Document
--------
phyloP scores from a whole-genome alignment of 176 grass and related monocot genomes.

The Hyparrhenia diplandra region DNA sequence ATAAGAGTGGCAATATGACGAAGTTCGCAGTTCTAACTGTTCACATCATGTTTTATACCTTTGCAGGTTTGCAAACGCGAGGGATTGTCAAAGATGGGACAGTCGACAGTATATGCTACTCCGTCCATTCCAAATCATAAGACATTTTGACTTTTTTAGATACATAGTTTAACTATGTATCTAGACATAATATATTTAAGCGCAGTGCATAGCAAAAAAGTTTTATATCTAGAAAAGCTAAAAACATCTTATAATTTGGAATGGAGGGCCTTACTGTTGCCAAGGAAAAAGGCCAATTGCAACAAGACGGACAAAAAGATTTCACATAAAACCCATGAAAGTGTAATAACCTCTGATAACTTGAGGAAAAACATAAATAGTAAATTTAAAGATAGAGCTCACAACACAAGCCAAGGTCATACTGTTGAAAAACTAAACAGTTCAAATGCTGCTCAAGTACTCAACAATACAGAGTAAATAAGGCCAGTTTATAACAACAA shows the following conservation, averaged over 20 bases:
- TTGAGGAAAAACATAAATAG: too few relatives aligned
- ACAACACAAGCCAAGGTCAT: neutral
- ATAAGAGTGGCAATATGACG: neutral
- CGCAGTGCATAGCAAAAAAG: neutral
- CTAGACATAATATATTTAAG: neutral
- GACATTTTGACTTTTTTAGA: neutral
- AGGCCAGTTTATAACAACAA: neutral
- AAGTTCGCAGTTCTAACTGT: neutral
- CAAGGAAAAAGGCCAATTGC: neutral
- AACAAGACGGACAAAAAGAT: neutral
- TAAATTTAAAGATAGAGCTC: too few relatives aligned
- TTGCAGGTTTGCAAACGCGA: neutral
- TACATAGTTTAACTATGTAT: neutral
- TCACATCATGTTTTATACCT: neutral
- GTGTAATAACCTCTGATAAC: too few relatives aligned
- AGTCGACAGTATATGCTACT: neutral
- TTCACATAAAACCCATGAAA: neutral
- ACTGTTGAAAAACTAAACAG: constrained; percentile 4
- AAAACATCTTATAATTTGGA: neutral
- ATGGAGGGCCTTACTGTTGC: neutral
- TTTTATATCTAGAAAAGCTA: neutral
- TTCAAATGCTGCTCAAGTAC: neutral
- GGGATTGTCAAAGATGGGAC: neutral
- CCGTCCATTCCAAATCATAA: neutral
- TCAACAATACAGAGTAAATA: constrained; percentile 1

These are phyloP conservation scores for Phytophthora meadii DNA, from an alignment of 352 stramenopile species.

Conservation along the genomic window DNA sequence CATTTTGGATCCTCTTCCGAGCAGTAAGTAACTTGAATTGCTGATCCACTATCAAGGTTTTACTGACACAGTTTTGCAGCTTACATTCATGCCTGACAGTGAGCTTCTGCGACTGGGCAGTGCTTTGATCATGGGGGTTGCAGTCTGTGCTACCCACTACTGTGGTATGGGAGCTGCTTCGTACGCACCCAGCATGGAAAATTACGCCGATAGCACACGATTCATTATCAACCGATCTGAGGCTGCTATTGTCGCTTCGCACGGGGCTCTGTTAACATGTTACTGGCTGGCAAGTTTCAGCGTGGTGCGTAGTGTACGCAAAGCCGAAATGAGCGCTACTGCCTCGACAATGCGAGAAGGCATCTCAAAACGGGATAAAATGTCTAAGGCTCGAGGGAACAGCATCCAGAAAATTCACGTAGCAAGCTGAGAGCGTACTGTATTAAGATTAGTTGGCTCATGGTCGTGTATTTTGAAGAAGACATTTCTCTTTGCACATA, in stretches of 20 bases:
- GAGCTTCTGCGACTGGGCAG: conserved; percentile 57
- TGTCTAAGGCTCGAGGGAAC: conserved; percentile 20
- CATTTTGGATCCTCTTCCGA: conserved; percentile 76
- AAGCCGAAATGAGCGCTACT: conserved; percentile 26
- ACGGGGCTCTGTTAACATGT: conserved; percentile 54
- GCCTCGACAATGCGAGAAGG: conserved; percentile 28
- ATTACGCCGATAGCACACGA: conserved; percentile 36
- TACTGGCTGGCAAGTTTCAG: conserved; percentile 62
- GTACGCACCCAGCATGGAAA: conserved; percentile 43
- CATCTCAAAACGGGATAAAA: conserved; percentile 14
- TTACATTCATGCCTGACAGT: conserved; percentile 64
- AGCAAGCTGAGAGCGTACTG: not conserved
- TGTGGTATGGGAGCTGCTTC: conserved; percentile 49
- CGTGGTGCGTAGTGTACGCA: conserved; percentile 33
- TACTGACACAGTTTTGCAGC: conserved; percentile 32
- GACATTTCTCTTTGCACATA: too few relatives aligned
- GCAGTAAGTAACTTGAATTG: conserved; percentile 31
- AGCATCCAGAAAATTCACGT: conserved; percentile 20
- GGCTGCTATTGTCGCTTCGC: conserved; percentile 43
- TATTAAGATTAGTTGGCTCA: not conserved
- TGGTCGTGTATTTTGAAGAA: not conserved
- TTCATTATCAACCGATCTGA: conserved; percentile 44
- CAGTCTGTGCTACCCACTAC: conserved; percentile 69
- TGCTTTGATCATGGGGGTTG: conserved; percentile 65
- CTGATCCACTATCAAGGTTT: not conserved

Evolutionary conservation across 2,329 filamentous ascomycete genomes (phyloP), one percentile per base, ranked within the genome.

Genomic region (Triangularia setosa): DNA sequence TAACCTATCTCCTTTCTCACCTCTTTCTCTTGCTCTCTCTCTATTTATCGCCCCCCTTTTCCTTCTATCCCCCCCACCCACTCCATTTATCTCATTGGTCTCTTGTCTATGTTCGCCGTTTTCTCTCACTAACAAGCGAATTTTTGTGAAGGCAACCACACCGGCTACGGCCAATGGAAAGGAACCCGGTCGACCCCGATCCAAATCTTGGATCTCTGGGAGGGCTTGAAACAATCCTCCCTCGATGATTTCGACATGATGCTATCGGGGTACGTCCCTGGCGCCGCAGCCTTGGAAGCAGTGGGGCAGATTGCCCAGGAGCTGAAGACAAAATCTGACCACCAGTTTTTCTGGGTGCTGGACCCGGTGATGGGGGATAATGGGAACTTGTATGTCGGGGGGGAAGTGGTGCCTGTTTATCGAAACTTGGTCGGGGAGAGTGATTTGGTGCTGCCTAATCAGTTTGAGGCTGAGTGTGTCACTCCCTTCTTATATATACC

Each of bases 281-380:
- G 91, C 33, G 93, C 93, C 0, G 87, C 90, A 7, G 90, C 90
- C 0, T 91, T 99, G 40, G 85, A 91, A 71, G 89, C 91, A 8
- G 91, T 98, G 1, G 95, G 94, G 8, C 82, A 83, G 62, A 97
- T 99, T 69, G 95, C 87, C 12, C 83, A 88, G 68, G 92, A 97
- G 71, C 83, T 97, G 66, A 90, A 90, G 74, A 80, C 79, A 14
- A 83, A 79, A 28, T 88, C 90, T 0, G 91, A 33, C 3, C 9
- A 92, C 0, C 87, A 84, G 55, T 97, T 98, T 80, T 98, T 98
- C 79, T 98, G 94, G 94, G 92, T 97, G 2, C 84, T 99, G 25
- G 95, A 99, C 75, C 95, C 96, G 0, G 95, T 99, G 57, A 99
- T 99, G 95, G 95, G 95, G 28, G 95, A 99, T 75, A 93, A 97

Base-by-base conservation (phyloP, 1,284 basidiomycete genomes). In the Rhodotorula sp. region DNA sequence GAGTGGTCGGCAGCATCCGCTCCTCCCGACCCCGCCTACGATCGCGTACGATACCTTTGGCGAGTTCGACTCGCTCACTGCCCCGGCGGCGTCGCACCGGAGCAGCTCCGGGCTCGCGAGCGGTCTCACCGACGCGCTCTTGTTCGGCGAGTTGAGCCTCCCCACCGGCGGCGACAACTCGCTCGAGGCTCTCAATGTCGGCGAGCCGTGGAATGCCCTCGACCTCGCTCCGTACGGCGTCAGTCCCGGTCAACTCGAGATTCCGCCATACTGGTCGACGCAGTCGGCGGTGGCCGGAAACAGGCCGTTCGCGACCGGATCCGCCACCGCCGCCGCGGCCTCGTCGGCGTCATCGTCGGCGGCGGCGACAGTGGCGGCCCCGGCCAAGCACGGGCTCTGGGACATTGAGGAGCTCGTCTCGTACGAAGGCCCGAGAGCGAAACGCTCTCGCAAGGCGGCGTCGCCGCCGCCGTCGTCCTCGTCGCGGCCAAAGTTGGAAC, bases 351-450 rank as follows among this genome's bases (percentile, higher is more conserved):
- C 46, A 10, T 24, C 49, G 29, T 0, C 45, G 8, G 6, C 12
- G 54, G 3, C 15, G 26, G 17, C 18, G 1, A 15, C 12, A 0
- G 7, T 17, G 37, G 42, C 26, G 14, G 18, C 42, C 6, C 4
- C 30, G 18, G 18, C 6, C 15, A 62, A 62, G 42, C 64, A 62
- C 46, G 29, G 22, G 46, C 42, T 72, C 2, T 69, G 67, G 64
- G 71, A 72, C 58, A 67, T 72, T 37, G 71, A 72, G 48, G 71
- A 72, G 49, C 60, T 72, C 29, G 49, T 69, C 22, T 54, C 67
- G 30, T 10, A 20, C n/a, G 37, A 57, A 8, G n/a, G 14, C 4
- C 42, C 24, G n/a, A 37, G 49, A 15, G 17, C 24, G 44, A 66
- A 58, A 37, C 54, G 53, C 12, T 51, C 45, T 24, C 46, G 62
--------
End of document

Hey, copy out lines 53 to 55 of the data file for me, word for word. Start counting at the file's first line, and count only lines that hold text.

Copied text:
- TGCTTTGATCATGGGGGTTG: conserved; percentile 65
- CTGATCCACTATCAAGGTTT: not conserved

Evolutionary conservation across 2,329 filamentous ascomycete genomes (phyloP), one percentile per base, ranked within the genome.